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Monday, 21 February 2011
Page: 593


Mr STEPHEN JONES (11:48 AM) —It is a great honour to be speaking on the motion brought to this House by the member for Greenway, who has really been at the forefront of taking this important debate up in this House.

In the debate today we have heard something similar to what we have heard in the debate in this House for around four years now. The objection to our visionary NBN plan can be boiled down to three key points. The first objection, as we have heard from the member for Ryan, is that it would all be well if we left it to the market. After 11 years and something like 19 failed broadband plans, it is quite clear that the solution of leaving it to the market certainly has not worked for Australia and it certainly has not worked for the people who live in electorates like the member for Greenway’s, like the member for Cunningham’s or my own—those people who represent constituents in the outer suburbs of capital cities. Whilst I can understand the member for Ryan coming in here and putting on her rose coloured glasses and talking about how wonderful the market has been in delivering broadband services to people in the city of Brisbane—or even the member for Wentworth talking about how excellent the broadband services are in the inner city of Sydney, where he lives—I find it very, very difficult indeed to understand why the National Party members, who purport to represent regional Australia, have been so absolutely mute in defending the government’s NBN plan. We know that leaving it to the market means a two-tiered system. It means those who live in inner city suburbs will have an excellent, world-class broadband service, but those who live in suburbs that are represented by people in regional Australia will have a B-class, a C-class or even—as the member for Greenway says—access to no broadband services at all.

The second argument that we have seen being developed over the last couple of weeks, particularly by the member for Wentworth, is that somehow wireless is better—that somehow our fibre to the home is going to be redundant technology because radio communications technology is going to fill the space and we will all be better off with that. That is an argument best adored by those in the opposition caucus, but anybody who knows anything about the delivery of broadband services through wireless technology knows that it is complete and utter bunkum.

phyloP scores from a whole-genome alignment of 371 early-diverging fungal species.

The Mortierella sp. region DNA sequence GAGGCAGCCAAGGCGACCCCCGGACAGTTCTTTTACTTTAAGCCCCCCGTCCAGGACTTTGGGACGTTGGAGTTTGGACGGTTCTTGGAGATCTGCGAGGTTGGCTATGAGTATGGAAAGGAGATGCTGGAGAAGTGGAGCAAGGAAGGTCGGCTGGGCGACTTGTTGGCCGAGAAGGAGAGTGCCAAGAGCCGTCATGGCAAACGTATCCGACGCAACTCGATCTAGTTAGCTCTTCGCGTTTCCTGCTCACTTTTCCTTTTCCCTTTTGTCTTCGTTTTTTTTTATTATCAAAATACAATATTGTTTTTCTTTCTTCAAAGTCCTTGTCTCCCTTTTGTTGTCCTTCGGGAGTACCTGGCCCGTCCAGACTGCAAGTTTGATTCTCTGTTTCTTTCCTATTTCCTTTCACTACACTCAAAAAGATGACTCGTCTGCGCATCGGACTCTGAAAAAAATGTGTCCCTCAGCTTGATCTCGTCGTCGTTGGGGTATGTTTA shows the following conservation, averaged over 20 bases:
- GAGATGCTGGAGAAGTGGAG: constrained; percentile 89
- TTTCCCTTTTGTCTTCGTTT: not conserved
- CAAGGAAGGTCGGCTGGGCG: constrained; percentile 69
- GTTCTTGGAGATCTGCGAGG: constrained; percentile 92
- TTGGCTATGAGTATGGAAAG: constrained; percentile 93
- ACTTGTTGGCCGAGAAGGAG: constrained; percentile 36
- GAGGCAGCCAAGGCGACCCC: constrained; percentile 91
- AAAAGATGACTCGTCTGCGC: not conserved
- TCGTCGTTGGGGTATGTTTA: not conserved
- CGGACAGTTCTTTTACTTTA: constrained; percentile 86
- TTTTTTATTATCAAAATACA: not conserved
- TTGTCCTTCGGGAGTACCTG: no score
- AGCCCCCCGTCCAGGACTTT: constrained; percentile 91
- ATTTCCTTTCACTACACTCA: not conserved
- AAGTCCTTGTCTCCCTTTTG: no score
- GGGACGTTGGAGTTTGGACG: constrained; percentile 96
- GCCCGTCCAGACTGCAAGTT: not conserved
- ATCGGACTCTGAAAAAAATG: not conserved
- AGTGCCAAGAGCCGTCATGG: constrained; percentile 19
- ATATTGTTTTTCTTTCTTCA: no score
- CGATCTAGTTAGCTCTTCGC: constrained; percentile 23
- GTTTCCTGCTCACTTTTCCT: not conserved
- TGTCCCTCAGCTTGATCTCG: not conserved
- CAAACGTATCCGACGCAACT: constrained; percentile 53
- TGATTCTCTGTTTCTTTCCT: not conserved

I suspect the member for Wentworth knows this himself, because he is an early adapter to most new technologies. He very proudly sports an iPad and delivers many speeches in this House from his iPad. As I am sure he is very familiar with the technology inside that iPad, he would know that the designers of wireless technology like iPads and other reading tablets specifically design those products to ensure that, where there is no access to fibre or broadband technology, people will use 3G and the other wireless technologies available but, where there is a broadband hotspot, where broadband technology is provided through a cable, they will default to a broadband WAN, wide area network, service. The reason they do that? Because the producers of that technology know that it is a far superior means of delivering effective broadband technology. If the member for Wentworth spent a little less time looking through his rose-coloured glasses at his opposition policy on this issue and a bit more time reading and looking at his iPad, he would know that his second argument is complete and utter bunkum.

The third argument that is often put by those opposite is: ‘Let’s have another study.’ This one is the most risible of all because it comes from the party that went to the last election championing something called ‘real action’. Their solution to 10 years of failure and 19 failed broadband plans for people in electorates such as Greenway, Cunningham and my own, and many electorates represented by those opposite, was to go and have another study.

The member for Greenway throws down the challenge to those opposite and all of us in this House, and that is: let’s get beyond these horrible debates and let’s focus on the real issues. (Time expired)